Keep Christ in Christmas

From the Desk of Pastor Mech

The signs started popping up in 1977, exactly forty years ago, on billboards, church lawns and other places: Keep Christ in Christmas. It was a reaction to the increasing secularization and commercializing of a Christian holiday which seemed to have forgotten Christ, a birthday celebration where they forgot the birthday boy. This message was shored up by equally clever and ubiquitous signs stating Jesus is the reason for the season.

I don’t know how you felt about these signs, but I liked them, and still do, as they pop up here and there four decades after they made their first appearance. Christmas is a day to celebrate God’s great gift to us, a gift promised to our first parents.

“When the fulness of time, God sent forth His Son, born of woman, born under the Law to redeem those who were under the Law, that we might receive adoption as sons.” (Galatians 4:4-5)

More recently, a new sign has appeared, reflecting the falling church attendance numbers across our nation: Keep the Mass in Christmas: Go to Church. I saw it as a Facebook meme, then as a physical sign on at least one lawn. Truth be told, I like this one, too. After all, the word “Christmas” does not mean “Christ’s Birthday”; it means “Christ’s Church Service,” preferably with Holy Communion. It means the people of God gathering repeatedly around the gifts of God, to remember and celebrate the Word of God becoming flesh, and marking that remembrance with joy!

Certainly, my joy was fuller because of the luminaries, the choir and school children, the hand bell choir, Sunday School, the candle light and the brass accompaniment. The enormous attendance swelled the singing of beloved hymns to magnificence, and the dedication of Kimberly, Mike, Jason, the Altar Guild, Elders, ushers and others who handled the extra services with such grace was inspirational. My chief regret was that I used the Christmas Eve sermons as the capstone of the Advent series I had written, rather than have it stand alone, for there were many visitors that night who had not been to any of the midweek services and therefore could be excused for wondering what all this emphasis on the Pre-incarnate Christ now made flesh was about.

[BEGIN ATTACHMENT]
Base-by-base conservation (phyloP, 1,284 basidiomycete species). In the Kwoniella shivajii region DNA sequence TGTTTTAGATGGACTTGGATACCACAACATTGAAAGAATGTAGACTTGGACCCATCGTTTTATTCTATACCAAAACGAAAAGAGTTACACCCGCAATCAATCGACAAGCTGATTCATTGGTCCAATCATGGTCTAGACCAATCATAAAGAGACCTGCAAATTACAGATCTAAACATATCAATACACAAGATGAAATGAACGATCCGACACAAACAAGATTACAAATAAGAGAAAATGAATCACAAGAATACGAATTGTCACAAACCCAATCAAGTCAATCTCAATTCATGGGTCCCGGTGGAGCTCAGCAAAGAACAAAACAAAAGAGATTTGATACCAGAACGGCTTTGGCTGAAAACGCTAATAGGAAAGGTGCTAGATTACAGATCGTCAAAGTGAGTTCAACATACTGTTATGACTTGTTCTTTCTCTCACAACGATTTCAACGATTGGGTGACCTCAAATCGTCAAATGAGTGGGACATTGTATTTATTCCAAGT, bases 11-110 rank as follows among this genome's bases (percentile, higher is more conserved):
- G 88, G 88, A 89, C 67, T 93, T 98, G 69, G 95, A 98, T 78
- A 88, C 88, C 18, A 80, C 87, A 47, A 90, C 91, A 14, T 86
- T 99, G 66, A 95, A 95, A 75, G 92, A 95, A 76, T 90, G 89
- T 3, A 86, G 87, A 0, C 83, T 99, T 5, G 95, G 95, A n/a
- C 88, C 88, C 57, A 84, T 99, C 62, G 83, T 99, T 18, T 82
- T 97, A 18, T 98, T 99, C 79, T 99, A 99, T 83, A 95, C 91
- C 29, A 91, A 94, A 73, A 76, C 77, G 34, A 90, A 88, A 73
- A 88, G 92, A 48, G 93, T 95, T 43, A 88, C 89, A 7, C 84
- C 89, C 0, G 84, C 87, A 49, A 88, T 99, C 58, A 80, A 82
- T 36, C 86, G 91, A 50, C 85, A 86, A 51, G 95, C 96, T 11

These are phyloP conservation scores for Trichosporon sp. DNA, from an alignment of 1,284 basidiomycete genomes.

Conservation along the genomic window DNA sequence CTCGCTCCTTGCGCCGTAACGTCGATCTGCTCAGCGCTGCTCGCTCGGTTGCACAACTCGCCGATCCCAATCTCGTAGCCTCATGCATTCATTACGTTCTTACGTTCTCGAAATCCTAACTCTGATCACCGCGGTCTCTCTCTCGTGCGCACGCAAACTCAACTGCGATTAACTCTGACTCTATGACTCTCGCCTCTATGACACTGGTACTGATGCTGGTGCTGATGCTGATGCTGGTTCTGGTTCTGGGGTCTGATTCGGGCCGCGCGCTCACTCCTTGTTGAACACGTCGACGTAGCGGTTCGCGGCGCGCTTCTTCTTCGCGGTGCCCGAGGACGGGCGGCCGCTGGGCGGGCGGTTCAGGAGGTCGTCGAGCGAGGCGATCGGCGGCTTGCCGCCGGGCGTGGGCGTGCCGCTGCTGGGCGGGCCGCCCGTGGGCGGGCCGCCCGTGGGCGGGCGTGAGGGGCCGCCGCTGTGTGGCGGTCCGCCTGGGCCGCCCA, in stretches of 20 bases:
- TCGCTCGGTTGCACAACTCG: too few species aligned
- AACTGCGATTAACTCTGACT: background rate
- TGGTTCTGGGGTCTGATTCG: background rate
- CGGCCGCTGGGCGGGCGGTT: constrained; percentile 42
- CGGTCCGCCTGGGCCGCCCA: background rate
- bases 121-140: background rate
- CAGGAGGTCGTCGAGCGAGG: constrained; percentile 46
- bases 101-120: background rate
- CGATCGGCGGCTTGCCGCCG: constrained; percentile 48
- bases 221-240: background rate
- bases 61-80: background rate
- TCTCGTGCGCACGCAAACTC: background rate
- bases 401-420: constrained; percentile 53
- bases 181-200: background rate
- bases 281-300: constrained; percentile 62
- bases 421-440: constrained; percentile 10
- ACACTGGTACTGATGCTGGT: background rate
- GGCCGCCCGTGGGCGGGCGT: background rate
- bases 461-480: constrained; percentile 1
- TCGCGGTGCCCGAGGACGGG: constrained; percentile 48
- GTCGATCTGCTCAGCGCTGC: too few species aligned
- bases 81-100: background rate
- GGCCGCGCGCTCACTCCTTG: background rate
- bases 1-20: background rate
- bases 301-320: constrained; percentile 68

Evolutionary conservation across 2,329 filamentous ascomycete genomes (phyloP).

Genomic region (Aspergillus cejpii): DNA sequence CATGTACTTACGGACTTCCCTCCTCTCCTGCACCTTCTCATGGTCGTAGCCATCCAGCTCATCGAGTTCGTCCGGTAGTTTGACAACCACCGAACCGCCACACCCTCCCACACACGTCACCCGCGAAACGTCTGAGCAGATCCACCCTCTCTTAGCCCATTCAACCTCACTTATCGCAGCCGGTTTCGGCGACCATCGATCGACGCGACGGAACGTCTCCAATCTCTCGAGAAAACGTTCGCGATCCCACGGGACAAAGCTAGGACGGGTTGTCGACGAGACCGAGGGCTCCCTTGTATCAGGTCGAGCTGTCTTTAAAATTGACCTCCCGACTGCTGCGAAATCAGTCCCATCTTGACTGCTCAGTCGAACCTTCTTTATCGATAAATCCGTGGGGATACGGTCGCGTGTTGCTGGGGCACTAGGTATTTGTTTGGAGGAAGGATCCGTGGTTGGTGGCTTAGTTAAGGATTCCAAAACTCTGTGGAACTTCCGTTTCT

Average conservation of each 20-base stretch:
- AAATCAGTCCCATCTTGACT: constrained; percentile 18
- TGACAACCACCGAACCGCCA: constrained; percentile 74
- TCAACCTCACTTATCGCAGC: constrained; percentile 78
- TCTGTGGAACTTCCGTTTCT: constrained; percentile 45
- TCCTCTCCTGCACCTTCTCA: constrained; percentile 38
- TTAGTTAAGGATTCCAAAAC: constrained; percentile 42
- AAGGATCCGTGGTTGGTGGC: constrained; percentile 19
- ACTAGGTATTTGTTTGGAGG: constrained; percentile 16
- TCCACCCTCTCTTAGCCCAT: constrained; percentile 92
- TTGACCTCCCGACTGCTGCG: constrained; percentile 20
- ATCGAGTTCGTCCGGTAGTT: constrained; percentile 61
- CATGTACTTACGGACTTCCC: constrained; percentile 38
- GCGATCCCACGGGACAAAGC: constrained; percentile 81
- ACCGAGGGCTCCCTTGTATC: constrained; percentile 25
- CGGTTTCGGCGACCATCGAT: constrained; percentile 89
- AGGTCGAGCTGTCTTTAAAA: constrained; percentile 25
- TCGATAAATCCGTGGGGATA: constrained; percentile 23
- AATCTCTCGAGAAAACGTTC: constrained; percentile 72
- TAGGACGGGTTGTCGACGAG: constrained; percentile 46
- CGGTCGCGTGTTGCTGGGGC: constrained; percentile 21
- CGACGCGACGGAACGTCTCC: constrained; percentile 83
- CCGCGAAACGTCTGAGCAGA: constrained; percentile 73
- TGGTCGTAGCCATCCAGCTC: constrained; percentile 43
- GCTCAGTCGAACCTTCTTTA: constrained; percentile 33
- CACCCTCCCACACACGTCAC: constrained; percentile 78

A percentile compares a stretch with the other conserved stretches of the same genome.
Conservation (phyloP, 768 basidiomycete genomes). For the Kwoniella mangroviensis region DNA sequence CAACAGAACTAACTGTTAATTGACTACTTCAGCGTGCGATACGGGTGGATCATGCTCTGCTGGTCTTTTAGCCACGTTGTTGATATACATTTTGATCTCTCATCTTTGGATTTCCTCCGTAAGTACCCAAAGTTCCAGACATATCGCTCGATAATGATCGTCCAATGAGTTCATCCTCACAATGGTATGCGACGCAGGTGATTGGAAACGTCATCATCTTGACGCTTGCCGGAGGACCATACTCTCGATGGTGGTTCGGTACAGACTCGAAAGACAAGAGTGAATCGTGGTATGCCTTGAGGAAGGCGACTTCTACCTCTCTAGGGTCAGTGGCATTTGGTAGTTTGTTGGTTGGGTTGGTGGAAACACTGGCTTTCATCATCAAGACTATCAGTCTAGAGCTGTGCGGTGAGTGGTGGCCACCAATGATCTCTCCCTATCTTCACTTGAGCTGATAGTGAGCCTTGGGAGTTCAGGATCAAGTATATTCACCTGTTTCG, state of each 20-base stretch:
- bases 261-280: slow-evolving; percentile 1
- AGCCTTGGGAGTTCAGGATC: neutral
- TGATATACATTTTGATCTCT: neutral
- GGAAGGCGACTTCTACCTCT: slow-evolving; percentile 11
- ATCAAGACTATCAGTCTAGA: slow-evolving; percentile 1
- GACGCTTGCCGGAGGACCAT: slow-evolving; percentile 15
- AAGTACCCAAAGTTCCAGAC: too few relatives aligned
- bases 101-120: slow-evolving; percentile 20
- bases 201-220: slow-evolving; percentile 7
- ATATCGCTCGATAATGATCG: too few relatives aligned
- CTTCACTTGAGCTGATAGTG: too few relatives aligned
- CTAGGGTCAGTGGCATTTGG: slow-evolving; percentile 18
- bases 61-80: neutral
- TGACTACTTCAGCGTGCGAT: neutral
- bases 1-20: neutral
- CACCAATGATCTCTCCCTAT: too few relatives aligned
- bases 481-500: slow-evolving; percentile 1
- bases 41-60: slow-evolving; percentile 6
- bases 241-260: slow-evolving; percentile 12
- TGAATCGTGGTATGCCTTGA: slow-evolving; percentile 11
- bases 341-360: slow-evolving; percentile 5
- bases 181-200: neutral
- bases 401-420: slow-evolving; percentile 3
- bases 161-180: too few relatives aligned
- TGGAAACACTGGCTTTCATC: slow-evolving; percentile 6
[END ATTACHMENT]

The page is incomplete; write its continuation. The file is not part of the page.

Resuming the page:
In fact, a couple of people remarked that I should have saved an illustration I employed only in the 10:30 am service, and used it in the Christmas Eve sermons. On reflection, I think they are right, so having missed the opportunity before, I would like to share it now:

We don’t have cable TV or dish at the parsonage, so we rely on over the air transmissions. For whatever reason, there are more channels available that way now than ever before. One of the newest is ION television, and it is my wife’s new favorite. ION airs unceasing re- broadcasts of Psych, Bluebloods, Criminal Minds and Law and Order, which means we have a never-ending parade of rape, torture, murder, larceny and violence in our family room. In the weeks leading up to Christmas this has been interrupted only by specials about ‘the real meaning of Christmas,” which, if they are to be believed, ultimately comes down to receiving an engagement ring. I’m not kidding; almost every Christmas Special they have aired ends with an engagement to be married. How can this be the real meaning of Christmas? Then Christmas would have meaning for most of us only once in our lives, because the ideal is that you would get married only once. On top of that, Christmas would be for very few indeed: certainly not for children (that would be creepy), nor for any of us who are happily married or recently widowed. The real meaning of Christmas is on ION, however: it is in all those shows about human crime and cruelty, those sins not all of us act upon but many of us are tempted to. Our sin is the real reason for the season, the reason God became flesh to redeem His hopeless creation.

Master hymn writer Paul Gerhardt put it this way in one of the few Christmas hymns we did not sing this season:

Hear! The Conqueror has spoken:

“Now the foe, sin and woe, death and hell are broken!”

God is man, man to deliver,

And the Son now is one with our blood forever.

Softly from His holy manger

Jesus calls one and all,

“You are safe from danger.

Children, from the sins that grieve you

You are freed; All you need I will surely give you.”

Paul Gerhardt, “All My Heart Again Rejoices” Hymn 360, verses 2 & 5

from Immanuel’s Epistle newsletter, January 2018


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